The myth of media freedom -Pakistan Press Foundation (PPF)

Paksitan Press Foundtion

The myth of media freedom

By: Afiya S Zia

The writer is an independent researcher who has also written for The News, Dawn, The Friday Times and EPW. She is also a member of the Women’s Action Forum

Ironically, ever since the Pakistani media was ‘liberated’ by General (retd) Pervez Musharraf, its content, quality and personalities have become restricted to simplistic, distracting and damaging standards. Religious conservatives, who used to be limited to communicating their hate-inspired messages through informal channels, such as mosques, madrassas and the vernacular press, are now able to ‘freely’ and formally broadcast their hate-laced moral pietism against non-Muslim Others.

Their ideological neighbours, the political conservatives, target liberal politicians in the same style. Both sets are now ‘free’ to even post messages inciting the murder of minorities or sympathetic politicians on the mainstream electronic media.

Meanwhile, self-important and injured liberals have never quite recovered from the Zia censorship years such that, their sub-consciences remain self-censored. Better still, many have realised that continued refuge in the world of NGO-ised cultural and media productions is too lucrative to abandon for the mainstream. The conservatives’ sweeping control over the media restricts the liberals to twittering and tweeting their outrage, as well as taking pride in their appearance and work with the foreign media. Occasionally, they get to be self-congratulatory about their fringe influence via social media.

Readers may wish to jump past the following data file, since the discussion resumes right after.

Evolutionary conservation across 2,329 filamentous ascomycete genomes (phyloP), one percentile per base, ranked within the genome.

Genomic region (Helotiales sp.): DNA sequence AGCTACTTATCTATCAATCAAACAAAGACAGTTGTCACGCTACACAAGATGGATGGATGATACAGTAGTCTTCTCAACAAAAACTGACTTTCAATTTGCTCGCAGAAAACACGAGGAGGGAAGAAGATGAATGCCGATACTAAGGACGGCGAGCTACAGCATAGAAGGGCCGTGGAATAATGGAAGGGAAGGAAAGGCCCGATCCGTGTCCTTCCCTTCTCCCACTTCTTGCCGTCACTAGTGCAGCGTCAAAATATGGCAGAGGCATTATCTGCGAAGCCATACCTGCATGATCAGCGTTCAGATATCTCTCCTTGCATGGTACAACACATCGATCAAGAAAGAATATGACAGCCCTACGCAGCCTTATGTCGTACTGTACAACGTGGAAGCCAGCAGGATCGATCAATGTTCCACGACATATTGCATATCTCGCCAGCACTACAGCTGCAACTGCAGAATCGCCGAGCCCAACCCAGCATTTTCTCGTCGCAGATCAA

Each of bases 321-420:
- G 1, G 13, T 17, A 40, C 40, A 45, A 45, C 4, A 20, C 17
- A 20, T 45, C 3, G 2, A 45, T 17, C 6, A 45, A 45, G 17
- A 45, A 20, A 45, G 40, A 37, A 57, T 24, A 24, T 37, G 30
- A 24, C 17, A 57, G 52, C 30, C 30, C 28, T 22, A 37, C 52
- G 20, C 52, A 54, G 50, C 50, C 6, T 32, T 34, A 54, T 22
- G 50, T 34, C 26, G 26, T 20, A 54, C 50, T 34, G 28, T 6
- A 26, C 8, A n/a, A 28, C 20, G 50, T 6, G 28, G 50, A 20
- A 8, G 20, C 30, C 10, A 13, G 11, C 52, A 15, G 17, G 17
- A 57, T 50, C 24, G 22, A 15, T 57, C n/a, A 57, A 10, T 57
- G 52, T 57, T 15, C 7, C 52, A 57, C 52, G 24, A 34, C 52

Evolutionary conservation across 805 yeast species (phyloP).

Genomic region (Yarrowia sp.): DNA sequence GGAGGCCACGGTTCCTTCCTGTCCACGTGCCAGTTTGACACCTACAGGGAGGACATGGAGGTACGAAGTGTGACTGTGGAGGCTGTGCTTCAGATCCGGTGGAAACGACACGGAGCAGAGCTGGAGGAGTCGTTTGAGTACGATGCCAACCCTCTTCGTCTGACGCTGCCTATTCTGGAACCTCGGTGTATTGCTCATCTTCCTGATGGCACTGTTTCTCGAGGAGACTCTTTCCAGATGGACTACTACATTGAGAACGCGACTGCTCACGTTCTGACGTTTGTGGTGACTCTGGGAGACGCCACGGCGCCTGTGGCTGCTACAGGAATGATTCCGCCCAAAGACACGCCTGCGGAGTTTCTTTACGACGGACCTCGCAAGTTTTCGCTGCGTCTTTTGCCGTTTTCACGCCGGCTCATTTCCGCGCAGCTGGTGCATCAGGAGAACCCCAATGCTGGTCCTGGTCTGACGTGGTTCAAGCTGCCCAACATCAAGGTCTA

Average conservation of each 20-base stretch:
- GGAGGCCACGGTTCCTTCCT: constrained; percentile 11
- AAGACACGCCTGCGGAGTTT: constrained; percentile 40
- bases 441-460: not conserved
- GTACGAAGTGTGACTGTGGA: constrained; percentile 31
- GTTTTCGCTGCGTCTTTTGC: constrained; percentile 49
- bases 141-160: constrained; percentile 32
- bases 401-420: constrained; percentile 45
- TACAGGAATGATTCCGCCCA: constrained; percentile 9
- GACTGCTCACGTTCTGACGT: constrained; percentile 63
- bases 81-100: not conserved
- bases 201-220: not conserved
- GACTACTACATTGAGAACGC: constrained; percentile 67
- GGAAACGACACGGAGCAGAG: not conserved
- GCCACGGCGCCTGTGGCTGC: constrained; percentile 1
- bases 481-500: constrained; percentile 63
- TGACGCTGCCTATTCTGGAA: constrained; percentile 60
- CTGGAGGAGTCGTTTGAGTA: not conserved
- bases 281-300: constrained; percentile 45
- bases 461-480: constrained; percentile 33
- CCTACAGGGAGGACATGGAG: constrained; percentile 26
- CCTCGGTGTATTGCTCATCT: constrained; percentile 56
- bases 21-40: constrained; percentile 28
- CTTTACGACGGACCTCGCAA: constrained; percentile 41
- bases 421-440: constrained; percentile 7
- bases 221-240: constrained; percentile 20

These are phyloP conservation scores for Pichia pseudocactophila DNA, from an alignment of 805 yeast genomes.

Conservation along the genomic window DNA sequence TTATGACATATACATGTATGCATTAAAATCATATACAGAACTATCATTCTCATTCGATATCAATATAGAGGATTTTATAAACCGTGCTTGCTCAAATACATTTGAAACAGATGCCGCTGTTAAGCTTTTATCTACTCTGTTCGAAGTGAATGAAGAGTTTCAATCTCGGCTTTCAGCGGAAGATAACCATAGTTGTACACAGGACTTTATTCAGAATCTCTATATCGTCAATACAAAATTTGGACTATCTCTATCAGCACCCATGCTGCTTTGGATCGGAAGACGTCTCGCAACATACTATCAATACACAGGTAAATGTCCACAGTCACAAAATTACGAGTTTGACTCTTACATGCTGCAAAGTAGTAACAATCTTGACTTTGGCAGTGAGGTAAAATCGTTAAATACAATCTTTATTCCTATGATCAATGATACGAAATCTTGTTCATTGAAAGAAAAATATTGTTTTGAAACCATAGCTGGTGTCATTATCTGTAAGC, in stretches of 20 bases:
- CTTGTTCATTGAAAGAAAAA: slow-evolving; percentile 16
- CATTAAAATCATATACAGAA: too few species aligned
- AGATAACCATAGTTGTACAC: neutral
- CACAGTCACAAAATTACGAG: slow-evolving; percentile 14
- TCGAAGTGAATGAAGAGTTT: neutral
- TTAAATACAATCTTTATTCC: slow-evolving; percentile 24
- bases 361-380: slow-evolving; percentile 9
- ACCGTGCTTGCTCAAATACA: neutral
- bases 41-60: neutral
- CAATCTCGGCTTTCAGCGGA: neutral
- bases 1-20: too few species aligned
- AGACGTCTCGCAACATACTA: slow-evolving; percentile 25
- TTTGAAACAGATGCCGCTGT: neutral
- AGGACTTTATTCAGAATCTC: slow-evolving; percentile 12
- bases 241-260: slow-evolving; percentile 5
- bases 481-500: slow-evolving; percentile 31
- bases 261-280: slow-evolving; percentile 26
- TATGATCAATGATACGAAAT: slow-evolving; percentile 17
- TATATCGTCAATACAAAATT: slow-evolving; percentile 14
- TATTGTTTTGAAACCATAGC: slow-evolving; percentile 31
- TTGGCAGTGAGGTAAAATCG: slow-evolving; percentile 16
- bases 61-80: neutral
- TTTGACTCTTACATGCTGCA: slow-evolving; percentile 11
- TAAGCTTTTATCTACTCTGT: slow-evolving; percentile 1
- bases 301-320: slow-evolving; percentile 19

Interestingly, the conservatives bear no qualms about their armchair rhetoric and tactics, while liberals engage in bitter in-fights in their competitive drive to discredit each other. Accusing each other of being armchair activists is especially ironic as ‘active’ liberals tweet such criticism from the comforts of their securitised homes while tapping their wireless devices from, the armchair.

Both conservatives and a section of liberals, who are locally educated, dismiss the foreign educated ‘burger’ liberals or NGO-ised liberal elite. However, foreign educated conservatives, who work with Arab-funded organisations or charities, do not similarly caricaturise each other. This split amongst liberal thinkers is not based on political ideals but more on personal perceptions, professional envy and/or what used to be known as, false consciousness in the old days. This split de-legitimises and weakens the case for a liberal society even further.

The irony of ‘media freedom’ continues on other levels. On the occasion that a vigilante TV host may have been fired by a media house for an ‘excessive’ view, s/he has been promptly rewarded and re-hired, at a higher salary by a competing channel. In the case of one large media group, it even re-hired a foul-mouthed, hate-inciting but populist figure, after a hiatus! Meanwhile, opportunist liberal/moderate anchors working at the offending channel, not wanting to be left behind, used their principled outrage at the ‘questionable media ethics’ by threatening to resign. But instead, such threats have worked as leverage and allowed them to negotiate higher salaries for staying on. Not to be outdone on the media wall of fame for hypocrisy, editors and producers say they can’t argue The Ratings and so, instead of submitting to a military dictator, this time they are content to defer to the dictates of The Market instead. A reality show on the lines of “Survivor”, which pits people of different sects and faiths against each other may just be the ultimate rating success that we can look forward to.